Usually, colleges attract performers who have not yet established themselves on the music charts, and who have a relatively small chance of ever doing so. Most performers who have come as far as Debbie, are too involved with national tours to stoop to the college scene. Debbie is not only a superb performer with a beautiful voice, but her songwriting ability will propel her to certain stardom. She is not trying to “dance and act though she was sexually mature,” as Senator Ed insists. She is trying something I find refreshingly, new and innovative in today’s music. A beautiful young woman is trying to make it with her talent, instead of bouncing around half naked in her videos to get ahead.
Senator Ed claims Debbie has “a high school viewpoint” and “Stockton students have a responsibility to the environment and political world around them.” This may sound like entertainment to Ed, but not to me. Entertainment serves to help us forget about the horrors of today’s society while we can enjoy the finer things. This is why we Americans watch professional sports, movies, and performers such as Debbie Gibson. She is expressing her views about how love should be. It is an escape and an outlet from everyday frustrations. I’d take Debbie over the evening news any day. Senator Ed may feel differently, but this is the beauty of American society. I’m proud of being a “spoiled, stupid American.” If Senator Ed is not proud of being an American, I’ve heard the USSR is accepting new citizens. I’m sure he’d find life they’re much more realistic and less embarrassing. Finally, I again would like to congratulate Lisa Casabona and the Board of Activities for a job very well done. Thank you, from those of us who saw and thoroughly enjoyed the Spring Challenge Concert.
ARGO, Vol. 35, no. 3. Pg. 4
April 4th, 1988
To the Editor:
I, on behalf of the Tenant’s Association, would like to thank all the groups and organizations who helped with the Spring Challenge.
Athletics, Campus Activities, CVI, and the custodians help were greatly appreciated. I would also like to thank Sigma Sigma Sigma sorority for holding Miss Stockton, Tau Kappa Epsilon for having the Mr. Stockton contest, and Alpha Chi Rho for helping with the Battle of the Bands and the cookout.
I would like to thank all the participants and Tennant’s Association Representatives who competed in the events and organized the teams. Finally, I would like to thank the core group of representatives who helped with everything. you know who you are. Thanks a lot. If there is any person, club, or organization I left out, and I am sure I have, I apologize and thank you for your help.
Tenants’ Association President
S.A.V.E. and the College Republicans
ARGO, Vol. 45, no. 8, pg. 4
April 1st, 1993
College Republicans Lose Faith
To the Editor,
I would like to use this opportunity to address the College Republicans. I am writing to say that I am angered by recent activities of your club. As an environmentalist and an ecology buff, I have never found much to endear me toward the Republican party. However, I know that most Republicans are acting in good faith trying to do what they feel is best for the country.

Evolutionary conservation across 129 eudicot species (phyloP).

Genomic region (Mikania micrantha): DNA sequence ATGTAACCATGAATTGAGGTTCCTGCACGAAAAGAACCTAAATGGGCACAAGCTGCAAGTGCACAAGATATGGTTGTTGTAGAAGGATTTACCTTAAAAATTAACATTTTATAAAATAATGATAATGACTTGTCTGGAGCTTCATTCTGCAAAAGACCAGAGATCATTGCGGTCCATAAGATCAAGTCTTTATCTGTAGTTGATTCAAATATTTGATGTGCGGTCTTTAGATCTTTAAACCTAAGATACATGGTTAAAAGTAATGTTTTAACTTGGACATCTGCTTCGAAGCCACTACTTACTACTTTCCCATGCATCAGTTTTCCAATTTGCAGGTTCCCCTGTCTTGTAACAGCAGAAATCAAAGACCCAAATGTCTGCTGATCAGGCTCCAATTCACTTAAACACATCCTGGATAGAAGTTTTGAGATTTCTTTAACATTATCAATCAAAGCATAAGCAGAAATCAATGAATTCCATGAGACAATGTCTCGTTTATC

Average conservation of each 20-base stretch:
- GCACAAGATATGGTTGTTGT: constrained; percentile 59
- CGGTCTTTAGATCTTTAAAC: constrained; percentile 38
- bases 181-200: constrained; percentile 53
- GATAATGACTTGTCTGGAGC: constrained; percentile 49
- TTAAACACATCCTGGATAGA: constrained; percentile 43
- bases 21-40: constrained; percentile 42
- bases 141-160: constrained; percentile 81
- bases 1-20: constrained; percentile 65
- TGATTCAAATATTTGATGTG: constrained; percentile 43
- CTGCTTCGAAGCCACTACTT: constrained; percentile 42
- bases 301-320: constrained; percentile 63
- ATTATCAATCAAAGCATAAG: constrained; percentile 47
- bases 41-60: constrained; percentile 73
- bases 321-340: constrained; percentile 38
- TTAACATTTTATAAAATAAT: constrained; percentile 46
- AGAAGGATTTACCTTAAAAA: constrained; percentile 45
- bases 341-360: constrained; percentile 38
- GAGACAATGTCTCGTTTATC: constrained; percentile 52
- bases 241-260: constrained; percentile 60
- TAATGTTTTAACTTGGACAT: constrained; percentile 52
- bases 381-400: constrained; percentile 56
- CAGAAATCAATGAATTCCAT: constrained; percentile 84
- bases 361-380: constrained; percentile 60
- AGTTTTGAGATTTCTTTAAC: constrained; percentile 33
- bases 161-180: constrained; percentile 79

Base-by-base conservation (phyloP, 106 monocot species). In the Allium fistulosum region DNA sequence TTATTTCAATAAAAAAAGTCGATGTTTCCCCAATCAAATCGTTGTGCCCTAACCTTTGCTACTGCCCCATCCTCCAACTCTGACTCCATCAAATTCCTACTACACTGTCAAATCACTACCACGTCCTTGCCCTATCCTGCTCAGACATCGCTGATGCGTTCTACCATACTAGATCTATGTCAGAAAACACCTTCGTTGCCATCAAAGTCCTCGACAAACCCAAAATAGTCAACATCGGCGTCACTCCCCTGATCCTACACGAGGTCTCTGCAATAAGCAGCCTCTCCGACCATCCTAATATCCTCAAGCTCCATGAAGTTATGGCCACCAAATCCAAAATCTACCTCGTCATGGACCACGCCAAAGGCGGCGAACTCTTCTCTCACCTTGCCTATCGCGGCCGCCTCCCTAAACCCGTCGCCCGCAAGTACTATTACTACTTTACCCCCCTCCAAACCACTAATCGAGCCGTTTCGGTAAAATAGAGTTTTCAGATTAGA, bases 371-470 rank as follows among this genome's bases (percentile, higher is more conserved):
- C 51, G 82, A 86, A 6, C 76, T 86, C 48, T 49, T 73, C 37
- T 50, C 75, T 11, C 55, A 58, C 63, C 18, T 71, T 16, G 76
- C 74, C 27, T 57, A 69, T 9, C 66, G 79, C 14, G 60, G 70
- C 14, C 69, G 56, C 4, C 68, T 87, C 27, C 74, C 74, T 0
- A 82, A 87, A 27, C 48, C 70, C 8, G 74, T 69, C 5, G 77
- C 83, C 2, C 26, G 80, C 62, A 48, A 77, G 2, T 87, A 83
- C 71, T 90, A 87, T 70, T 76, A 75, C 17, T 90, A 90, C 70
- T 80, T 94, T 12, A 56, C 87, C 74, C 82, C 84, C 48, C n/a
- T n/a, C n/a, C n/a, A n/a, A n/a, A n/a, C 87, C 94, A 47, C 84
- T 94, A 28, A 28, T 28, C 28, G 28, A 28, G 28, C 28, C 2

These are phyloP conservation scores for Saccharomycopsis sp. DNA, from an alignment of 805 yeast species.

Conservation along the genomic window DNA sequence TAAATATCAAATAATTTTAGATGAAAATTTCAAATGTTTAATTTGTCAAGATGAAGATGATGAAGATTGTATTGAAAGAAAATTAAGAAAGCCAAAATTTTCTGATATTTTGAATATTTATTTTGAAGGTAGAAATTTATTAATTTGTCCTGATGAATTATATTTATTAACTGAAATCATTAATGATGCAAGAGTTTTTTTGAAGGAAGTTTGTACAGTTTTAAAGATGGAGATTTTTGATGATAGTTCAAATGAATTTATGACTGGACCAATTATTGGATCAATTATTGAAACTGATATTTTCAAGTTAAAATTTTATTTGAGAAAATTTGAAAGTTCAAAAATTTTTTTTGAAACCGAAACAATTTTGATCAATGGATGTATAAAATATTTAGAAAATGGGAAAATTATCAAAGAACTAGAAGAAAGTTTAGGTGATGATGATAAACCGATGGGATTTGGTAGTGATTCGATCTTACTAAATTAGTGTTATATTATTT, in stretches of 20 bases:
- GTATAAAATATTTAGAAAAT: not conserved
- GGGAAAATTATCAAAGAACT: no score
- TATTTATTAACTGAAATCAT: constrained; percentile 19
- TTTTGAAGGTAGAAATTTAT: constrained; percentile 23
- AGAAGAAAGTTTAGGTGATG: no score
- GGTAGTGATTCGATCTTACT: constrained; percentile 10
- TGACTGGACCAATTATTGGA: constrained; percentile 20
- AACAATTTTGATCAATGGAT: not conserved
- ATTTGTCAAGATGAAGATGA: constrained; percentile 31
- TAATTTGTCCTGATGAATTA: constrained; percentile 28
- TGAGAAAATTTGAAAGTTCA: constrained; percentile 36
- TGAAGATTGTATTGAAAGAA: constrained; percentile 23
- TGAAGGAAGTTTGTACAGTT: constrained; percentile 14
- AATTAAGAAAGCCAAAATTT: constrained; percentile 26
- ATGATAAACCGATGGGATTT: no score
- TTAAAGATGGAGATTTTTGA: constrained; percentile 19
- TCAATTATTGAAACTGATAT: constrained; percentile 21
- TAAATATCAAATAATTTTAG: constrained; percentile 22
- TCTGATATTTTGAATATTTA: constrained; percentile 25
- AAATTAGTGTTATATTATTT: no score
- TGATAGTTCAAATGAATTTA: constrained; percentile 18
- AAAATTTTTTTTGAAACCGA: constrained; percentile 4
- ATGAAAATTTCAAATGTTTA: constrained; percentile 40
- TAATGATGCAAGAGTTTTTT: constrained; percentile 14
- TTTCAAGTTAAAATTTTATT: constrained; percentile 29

By placing signs around your office with slogans such as “Pave The Bay,” and “If Your Happy And You Know It, Chop A Tree,” I feel your club is no longer acting in good faith. Deforestation and preservation of The Barnegat Bay are serious issues. Many people in and out of the Stockton community have spent long frustrating hours working on these issues. If you have any valid reasons why we should “Pave The Bay,” I am an open minded person and would be willing to listen. If, as I suspect, you don’t have a particular reason you would like to see the Bay paved, I would ask you to reconsider your clubs recent direction. The first amendment guarantees your right to say anything you want, however I feel that people trying to make a serious contribution to our society should be able to exercise a little self restraint.
To The Editor,
I’ve heard that we were going to be the subject of some criticism from the Senseless Absurd Vegetarian Extremists (SAVE) in Upper G-Wing. Apparently, they don’t like to be poked fun of and don’t appreciate the College Republican choice of wall decor, directly across from their cubicle, and next to ours.
SAVE also feels that we CR’s don’t do enough for the environment. I guess that our adopting-A-highway (Conveniently containing the Arrowhead) and our membership in the National Parks and Conservation Association doesn’t count. But then again, SAVE is an environmental club, so I would hope they do more than a political organization for our environment. The distribution of leftist literature (such as the pamphlet, “What is Democratic Socialism?”) is their thrust into the political arena.
Do you want to know how SAVE plans to spend its time beginning April 17? It involves their participation in a campaign entitled, Adopt-A-McDonald’s. As their commitment to ending beef consumption in America, they will be having die-ins, and leaflet distribution to McDonald’s customers as they wait in line for their Big Macs. If these fanatics want to prove to others just how unpopular a “movement” they have, I’ll drive them to the Golden Arches myself.